Consortium Ethics Program


CEP Membership

CEP Educational Model: Creating Self-Sufficiency

There are three educational tracks: Basic, Advanced, and Associate. Each track is a three-year program that grows in educational intensity. The first year explores the foundations of health care ethics—theories, principles, and case-based reasoning. The second year continues to examine these concepts with a focus on the relationship between the law and health care ethics, and the third year explores the contributions of the Humanities (art, film, culture) and social sciences to clinical ethics and health care.  The chart below describes each educational track and how it “grows” in intensity.



Basic Track

Advanced Track

Associate Track

Year 1:

Foundations of Health Care Ethics
Explore methods of moral reasoning in health care ethics: theories, principles and case-based reasoning are examined in the context of end-of-life decision making, informed consent, confidentiality, and decision-making capacity. Methods of moral reasoning are applied to complex issues of topics presented in the Basic Track. Case consultation review and advanced mediation skills are also covered.

Exclusively for representatives who have completed BOTH the Basic and Advanced Tracks.

Seminar topics vary depending on current issues and needs of the track.

Year 2:

Law and Health Care Ethics
Examine the relationship between law and heath care ethics with respect to treatment decisions, advance directives, informed consent, and confidentiality. . Apply concepts in law and health care ethics to difficult cases; explore issues of advance care planning, health care decision-making, and rationing. Through skill building, achieve an advanced knowledge of the “Core Competencies” in ethics consultation. 

Year 3:

Health Care Ethics and the Humanities
Explore the contributions of the Humanities (art, film, religion, culture) and social sciences to clinical ethics and health care. Utilize narrative approaches and role plays to improve effectiveness as ethics educators and consultants. Opportunity for skill building to teach within one’s own institution.  Contribute to the evolving literature published in health care ethics.

The Basic Track is designed for new CEP representatives. Typically, an institution initially enrolls a minimum of two Basic representatives. After these representatives complete the three-year Basic track, the option of enrolling for another three years into the Advanced track is available. Two new members can then enroll in the Basic track. Institutions tend to thrive with two Basic and at least two Advanced representatives, ensuring a continuum of institution-wide ethics education. The Associate track is available for members wishing to continue their education after completing the Basic and Advanced tracks.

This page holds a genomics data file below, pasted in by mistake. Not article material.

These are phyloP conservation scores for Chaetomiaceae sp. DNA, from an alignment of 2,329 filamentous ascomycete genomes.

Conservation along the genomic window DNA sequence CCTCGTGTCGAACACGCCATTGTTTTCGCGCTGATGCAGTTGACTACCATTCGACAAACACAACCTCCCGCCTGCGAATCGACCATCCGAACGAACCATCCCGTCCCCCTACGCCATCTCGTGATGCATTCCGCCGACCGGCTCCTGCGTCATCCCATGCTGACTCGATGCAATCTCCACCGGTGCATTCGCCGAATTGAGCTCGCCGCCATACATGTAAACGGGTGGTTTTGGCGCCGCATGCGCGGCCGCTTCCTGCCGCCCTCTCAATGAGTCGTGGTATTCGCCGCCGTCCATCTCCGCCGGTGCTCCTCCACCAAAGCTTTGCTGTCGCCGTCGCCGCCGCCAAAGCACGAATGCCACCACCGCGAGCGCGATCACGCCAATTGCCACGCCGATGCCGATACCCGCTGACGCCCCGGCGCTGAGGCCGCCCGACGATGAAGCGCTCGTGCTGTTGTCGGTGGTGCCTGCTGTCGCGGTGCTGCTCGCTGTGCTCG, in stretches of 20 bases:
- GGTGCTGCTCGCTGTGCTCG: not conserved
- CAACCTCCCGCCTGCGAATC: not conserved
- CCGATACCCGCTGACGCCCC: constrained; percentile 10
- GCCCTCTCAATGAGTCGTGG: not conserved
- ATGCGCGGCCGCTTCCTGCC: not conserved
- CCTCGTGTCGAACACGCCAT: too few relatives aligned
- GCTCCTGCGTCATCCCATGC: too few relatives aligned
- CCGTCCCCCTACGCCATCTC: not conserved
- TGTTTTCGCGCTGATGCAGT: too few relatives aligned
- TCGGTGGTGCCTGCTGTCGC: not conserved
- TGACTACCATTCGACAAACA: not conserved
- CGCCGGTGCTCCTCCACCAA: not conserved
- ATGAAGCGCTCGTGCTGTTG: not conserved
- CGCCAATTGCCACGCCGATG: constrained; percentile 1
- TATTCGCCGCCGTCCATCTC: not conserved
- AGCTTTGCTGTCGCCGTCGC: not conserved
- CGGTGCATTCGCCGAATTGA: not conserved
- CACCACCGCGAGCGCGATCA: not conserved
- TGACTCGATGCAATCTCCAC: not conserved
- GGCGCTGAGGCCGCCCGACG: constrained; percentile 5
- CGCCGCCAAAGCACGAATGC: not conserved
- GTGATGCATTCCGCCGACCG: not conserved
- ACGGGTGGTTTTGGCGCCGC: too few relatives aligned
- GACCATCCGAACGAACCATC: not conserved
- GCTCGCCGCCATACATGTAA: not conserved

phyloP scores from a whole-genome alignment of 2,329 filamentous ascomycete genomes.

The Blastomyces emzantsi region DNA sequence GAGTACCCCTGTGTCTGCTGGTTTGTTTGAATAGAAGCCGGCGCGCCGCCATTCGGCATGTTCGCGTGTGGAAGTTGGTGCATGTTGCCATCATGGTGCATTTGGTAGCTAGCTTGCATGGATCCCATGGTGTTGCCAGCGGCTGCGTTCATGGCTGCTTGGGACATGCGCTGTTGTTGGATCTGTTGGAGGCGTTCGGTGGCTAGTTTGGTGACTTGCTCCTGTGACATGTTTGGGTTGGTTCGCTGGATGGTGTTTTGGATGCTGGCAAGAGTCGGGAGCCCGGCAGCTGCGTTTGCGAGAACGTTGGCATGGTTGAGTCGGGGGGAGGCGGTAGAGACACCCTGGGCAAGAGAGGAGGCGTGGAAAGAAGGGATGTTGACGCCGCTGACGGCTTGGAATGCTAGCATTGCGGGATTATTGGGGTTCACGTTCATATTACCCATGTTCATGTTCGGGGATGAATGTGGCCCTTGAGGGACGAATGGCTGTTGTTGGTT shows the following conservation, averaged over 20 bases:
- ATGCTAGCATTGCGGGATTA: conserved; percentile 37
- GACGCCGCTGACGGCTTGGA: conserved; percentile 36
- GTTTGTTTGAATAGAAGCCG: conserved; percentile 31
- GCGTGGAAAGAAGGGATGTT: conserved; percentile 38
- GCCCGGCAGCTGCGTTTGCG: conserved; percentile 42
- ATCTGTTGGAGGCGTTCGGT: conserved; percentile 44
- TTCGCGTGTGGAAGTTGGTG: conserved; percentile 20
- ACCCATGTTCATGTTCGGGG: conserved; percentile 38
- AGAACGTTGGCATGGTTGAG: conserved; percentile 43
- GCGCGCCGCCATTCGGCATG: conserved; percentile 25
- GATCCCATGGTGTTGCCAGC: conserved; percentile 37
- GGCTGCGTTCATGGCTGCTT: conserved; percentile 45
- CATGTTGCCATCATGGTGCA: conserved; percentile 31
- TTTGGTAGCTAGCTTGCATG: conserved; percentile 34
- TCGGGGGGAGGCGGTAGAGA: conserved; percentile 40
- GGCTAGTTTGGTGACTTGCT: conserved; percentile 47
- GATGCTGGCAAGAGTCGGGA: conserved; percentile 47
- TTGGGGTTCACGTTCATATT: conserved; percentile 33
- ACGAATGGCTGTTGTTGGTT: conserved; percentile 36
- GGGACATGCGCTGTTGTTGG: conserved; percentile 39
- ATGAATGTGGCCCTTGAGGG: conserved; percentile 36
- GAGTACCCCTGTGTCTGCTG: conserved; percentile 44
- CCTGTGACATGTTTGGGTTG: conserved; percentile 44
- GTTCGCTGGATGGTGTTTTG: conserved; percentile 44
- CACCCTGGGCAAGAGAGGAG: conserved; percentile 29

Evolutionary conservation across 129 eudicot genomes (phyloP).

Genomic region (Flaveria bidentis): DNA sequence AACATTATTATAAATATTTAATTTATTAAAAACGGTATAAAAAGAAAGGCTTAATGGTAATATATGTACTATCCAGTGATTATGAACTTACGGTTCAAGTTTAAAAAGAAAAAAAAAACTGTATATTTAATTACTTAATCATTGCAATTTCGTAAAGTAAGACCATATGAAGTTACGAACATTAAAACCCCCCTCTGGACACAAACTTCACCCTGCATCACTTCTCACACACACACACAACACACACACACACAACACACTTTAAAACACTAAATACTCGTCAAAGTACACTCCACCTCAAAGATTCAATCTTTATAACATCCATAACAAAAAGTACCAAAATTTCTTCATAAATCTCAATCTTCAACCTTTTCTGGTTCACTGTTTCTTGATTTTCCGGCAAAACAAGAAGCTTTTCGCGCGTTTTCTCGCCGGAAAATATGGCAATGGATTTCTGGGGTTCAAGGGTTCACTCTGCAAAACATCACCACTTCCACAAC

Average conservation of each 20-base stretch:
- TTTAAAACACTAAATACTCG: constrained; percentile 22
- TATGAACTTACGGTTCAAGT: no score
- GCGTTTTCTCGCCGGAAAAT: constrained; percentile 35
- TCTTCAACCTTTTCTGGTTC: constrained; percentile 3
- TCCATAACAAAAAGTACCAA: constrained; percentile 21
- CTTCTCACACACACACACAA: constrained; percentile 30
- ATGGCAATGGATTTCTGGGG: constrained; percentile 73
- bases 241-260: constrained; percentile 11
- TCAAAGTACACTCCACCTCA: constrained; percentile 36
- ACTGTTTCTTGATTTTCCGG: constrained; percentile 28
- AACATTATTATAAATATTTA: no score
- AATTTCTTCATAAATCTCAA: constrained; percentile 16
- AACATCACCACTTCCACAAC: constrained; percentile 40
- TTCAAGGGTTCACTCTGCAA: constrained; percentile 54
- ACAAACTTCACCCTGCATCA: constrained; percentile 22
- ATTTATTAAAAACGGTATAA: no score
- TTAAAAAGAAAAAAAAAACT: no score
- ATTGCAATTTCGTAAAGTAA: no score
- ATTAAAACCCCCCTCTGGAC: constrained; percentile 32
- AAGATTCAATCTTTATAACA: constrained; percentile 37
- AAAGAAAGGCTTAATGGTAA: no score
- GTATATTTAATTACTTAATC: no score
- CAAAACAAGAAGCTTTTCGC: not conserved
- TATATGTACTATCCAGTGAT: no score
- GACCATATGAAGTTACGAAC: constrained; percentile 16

Membership Benefits

Weekend Retreat: Held in September each year, this intensive, yet informal, conference includes faculty from local universities and national scholars who present state-of-the-art educational sessions. (A registration fee is collected for this conference).

Seminar Series: Following the weekend conference, members will attend four full-day seminar session (two in the fall and two in the spring) comparable to training offered by graduate degree programs in health care ethics. These sessions range from didactic and cased-based discussion to the execution of a mock trail and readers theater.

Webinars: Distance learning sessions available twice a year.

Onsite Programming:  Each member institution is entitled to a maximum of six, one hour onsite programs per year to help expand ethics awareness throughout the institution. Upon joining the CEP, one representative from each institution fills out an online ethics survey, which provides a baseline to track the accomplishments and needs of the institution. A faculty member will then meet with the representatives to discuss and establish a plan for meeting those needs. Visits by CEP faculty continue throughout the program, upon request, as strategies are developed and implemented. Some components of an ethics strategy that an institution might seek to implement include:

  • Instituting ethics rounds
  • Revitalizing an existing group or committee
  • Continuing education programs within the institution for staff members
  • Reviewing or drafting policies
  • Public education programs
  • Organizing a case review ethics consultation service

Most requested onsite programming topics include:

  • End-of-Life Issues: Advance Directives/DNR, devising ethics policies, medical futility, withholding/withdrawing treatments, physician-assisted suicide, POLST, and palliative care.
  • Basic Issues in Health Care:  Informed consent, ethics in clinical practice, confidentiality, decision-making capacity, and ethics theory.
  • Organizational Ethics: Bedside rationing, health care reform, staff and patient rights, pandemic ethics, and policy development.

Onsite programs can be targeted specifically for:

  • Ethics Committees: CEP faculty will meet with an institution’s ethics committee to discuss a plan for ethics education.  Aspects of this plan can include on-going education for the ethics committee, skill building for an ethics consultation service, staffing ethics walk rounds in the ICU or oncology units, and organizing an “ethics day” or “ethics week” to promote core issues.